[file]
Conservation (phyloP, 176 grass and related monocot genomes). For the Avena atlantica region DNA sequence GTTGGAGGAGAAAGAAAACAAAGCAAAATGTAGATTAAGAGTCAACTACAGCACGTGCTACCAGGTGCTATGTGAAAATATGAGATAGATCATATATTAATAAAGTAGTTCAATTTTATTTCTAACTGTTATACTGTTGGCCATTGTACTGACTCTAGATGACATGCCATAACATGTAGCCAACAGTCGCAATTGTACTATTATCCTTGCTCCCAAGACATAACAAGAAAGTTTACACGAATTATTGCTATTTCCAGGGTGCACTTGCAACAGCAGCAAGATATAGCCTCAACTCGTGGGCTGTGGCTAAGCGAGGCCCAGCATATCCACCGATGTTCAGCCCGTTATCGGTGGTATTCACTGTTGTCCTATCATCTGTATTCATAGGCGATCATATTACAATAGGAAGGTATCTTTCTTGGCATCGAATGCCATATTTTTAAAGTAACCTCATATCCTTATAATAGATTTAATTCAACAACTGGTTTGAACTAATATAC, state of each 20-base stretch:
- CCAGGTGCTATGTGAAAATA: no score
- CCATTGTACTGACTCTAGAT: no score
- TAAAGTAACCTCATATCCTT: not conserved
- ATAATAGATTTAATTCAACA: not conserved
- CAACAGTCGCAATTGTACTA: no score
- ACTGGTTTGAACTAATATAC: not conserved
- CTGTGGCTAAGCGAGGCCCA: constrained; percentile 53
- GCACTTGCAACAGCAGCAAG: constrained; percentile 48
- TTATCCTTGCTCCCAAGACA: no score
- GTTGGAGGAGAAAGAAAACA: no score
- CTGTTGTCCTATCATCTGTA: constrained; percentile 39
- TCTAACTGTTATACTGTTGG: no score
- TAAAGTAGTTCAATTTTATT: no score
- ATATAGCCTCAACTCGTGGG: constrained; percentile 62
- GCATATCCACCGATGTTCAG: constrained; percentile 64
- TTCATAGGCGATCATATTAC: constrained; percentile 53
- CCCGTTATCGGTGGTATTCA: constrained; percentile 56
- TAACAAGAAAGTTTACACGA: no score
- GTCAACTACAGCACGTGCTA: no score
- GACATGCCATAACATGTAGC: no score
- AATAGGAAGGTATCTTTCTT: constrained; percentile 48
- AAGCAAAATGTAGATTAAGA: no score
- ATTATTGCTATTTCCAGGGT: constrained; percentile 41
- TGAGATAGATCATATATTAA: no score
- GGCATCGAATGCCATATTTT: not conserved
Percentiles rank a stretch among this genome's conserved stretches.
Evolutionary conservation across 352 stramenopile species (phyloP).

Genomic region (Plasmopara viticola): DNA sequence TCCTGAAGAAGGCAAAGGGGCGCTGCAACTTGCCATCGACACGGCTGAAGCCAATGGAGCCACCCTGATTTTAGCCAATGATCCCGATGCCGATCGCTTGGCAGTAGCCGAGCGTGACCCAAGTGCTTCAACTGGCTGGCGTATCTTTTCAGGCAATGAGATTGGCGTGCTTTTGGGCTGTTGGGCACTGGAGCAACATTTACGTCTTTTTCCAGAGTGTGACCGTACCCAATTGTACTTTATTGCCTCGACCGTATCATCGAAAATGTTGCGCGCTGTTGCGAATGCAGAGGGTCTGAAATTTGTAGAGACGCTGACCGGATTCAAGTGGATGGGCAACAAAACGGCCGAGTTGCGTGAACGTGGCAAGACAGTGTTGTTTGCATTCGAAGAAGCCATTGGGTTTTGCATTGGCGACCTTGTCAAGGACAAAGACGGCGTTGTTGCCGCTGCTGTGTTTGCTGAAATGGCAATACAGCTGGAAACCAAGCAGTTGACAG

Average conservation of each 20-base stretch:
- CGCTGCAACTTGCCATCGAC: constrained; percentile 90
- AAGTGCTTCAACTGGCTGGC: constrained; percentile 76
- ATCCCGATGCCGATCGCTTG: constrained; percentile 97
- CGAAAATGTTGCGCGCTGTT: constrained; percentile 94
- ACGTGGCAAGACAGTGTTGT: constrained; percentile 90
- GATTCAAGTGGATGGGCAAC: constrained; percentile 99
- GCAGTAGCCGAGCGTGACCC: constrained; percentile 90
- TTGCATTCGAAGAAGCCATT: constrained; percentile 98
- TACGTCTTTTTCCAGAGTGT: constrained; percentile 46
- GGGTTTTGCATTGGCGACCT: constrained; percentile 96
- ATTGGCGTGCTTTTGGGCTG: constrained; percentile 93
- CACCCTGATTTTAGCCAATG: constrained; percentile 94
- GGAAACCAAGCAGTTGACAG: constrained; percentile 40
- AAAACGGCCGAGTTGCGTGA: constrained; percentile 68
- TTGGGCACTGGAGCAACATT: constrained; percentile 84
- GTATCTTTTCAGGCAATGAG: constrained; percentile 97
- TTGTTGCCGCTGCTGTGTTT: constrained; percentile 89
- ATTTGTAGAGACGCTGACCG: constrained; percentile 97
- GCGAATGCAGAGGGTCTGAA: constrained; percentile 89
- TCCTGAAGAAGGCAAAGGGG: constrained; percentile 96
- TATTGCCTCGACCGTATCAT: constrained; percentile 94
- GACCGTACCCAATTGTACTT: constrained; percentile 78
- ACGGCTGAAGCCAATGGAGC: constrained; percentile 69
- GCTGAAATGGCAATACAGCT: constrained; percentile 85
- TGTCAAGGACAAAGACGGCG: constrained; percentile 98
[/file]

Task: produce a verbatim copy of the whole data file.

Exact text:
Conservation (phyloP, 176 grass and related monocot genomes). For the Avena atlantica region DNA sequence GTTGGAGGAGAAAGAAAACAAAGCAAAATGTAGATTAAGAGTCAACTACAGCACGTGCTACCAGGTGCTATGTGAAAATATGAGATAGATCATATATTAATAAAGTAGTTCAATTTTATTTCTAACTGTTATACTGTTGGCCATTGTACTGACTCTAGATGACATGCCATAACATGTAGCCAACAGTCGCAATTGTACTATTATCCTTGCTCCCAAGACATAACAAGAAAGTTTACACGAATTATTGCTATTTCCAGGGTGCACTTGCAACAGCAGCAAGATATAGCCTCAACTCGTGGGCTGTGGCTAAGCGAGGCCCAGCATATCCACCGATGTTCAGCCCGTTATCGGTGGTATTCACTGTTGTCCTATCATCTGTATTCATAGGCGATCATATTACAATAGGAAGGTATCTTTCTTGGCATCGAATGCCATATTTTTAAAGTAACCTCATATCCTTATAATAGATTTAATTCAACAACTGGTTTGAACTAATATAC, state of each 20-base stretch:
- CCAGGTGCTATGTGAAAATA: no score
- CCATTGTACTGACTCTAGAT: no score
- TAAAGTAACCTCATATCCTT: not conserved
- ATAATAGATTTAATTCAACA: not conserved
- CAACAGTCGCAATTGTACTA: no score
- ACTGGTTTGAACTAATATAC: not conserved
- CTGTGGCTAAGCGAGGCCCA: constrained; percentile 53
- GCACTTGCAACAGCAGCAAG: constrained; percentile 48
- TTATCCTTGCTCCCAAGACA: no score
- GTTGGAGGAGAAAGAAAACA: no score
- CTGTTGTCCTATCATCTGTA: constrained; percentile 39
- TCTAACTGTTATACTGTTGG: no score
- TAAAGTAGTTCAATTTTATT: no score
- ATATAGCCTCAACTCGTGGG: constrained; percentile 62
- GCATATCCACCGATGTTCAG: constrained; percentile 64
- TTCATAGGCGATCATATTAC: constrained; percentile 53
- CCCGTTATCGGTGGTATTCA: constrained; percentile 56
- TAACAAGAAAGTTTACACGA: no score
- GTCAACTACAGCACGTGCTA: no score
- GACATGCCATAACATGTAGC: no score
- AATAGGAAGGTATCTTTCTT: constrained; percentile 48
- AAGCAAAATGTAGATTAAGA: no score
- ATTATTGCTATTTCCAGGGT: constrained; percentile 41
- TGAGATAGATCATATATTAA: no score
- GGCATCGAATGCCATATTTT: not conserved
Percentiles rank a stretch among this genome's conserved stretches.
Evolutionary conservation across 352 stramenopile species (phyloP).

Genomic region (Plasmopara viticola): DNA sequence TCCTGAAGAAGGCAAAGGGGCGCTGCAACTTGCCATCGACACGGCTGAAGCCAATGGAGCCACCCTGATTTTAGCCAATGATCCCGATGCCGATCGCTTGGCAGTAGCCGAGCGTGACCCAAGTGCTTCAACTGGCTGGCGTATCTTTTCAGGCAATGAGATTGGCGTGCTTTTGGGCTGTTGGGCACTGGAGCAACATTTACGTCTTTTTCCAGAGTGTGACCGTACCCAATTGTACTTTATTGCCTCGACCGTATCATCGAAAATGTTGCGCGCTGTTGCGAATGCAGAGGGTCTGAAATTTGTAGAGACGCTGACCGGATTCAAGTGGATGGGCAACAAAACGGCCGAGTTGCGTGAACGTGGCAAGACAGTGTTGTTTGCATTCGAAGAAGCCATTGGGTTTTGCATTGGCGACCTTGTCAAGGACAAAGACGGCGTTGTTGCCGCTGCTGTGTTTGCTGAAATGGCAATACAGCTGGAAACCAAGCAGTTGACAG

Average conservation of each 20-base stretch:
- CGCTGCAACTTGCCATCGAC: constrained; percentile 90
- AAGTGCTTCAACTGGCTGGC: constrained; percentile 76
- ATCCCGATGCCGATCGCTTG: constrained; percentile 97
- CGAAAATGTTGCGCGCTGTT: constrained; percentile 94
- ACGTGGCAAGACAGTGTTGT: constrained; percentile 90
- GATTCAAGTGGATGGGCAAC: constrained; percentile 99
- GCAGTAGCCGAGCGTGACCC: constrained; percentile 90
- TTGCATTCGAAGAAGCCATT: constrained; percentile 98
- TACGTCTTTTTCCAGAGTGT: constrained; percentile 46
- GGGTTTTGCATTGGCGACCT: constrained; percentile 96
- ATTGGCGTGCTTTTGGGCTG: constrained; percentile 93
- CACCCTGATTTTAGCCAATG: constrained; percentile 94
- GGAAACCAAGCAGTTGACAG: constrained; percentile 40
- AAAACGGCCGAGTTGCGTGA: constrained; percentile 68
- TTGGGCACTGGAGCAACATT: constrained; percentile 84
- GTATCTTTTCAGGCAATGAG: constrained; percentile 97
- TTGTTGCCGCTGCTGTGTTT: constrained; percentile 89
- ATTTGTAGAGACGCTGACCG: constrained; percentile 97
- GCGAATGCAGAGGGTCTGAA: constrained; percentile 89
- TCCTGAAGAAGGCAAAGGGG: constrained; percentile 96
- TATTGCCTCGACCGTATCAT: constrained; percentile 94
- GACCGTACCCAATTGTACTT: constrained; percentile 78
- ACGGCTGAAGCCAATGGAGC: constrained; percentile 69
- GCTGAAATGGCAATACAGCT: constrained; percentile 85
- TGTCAAGGACAAAGACGGCG: constrained; percentile 98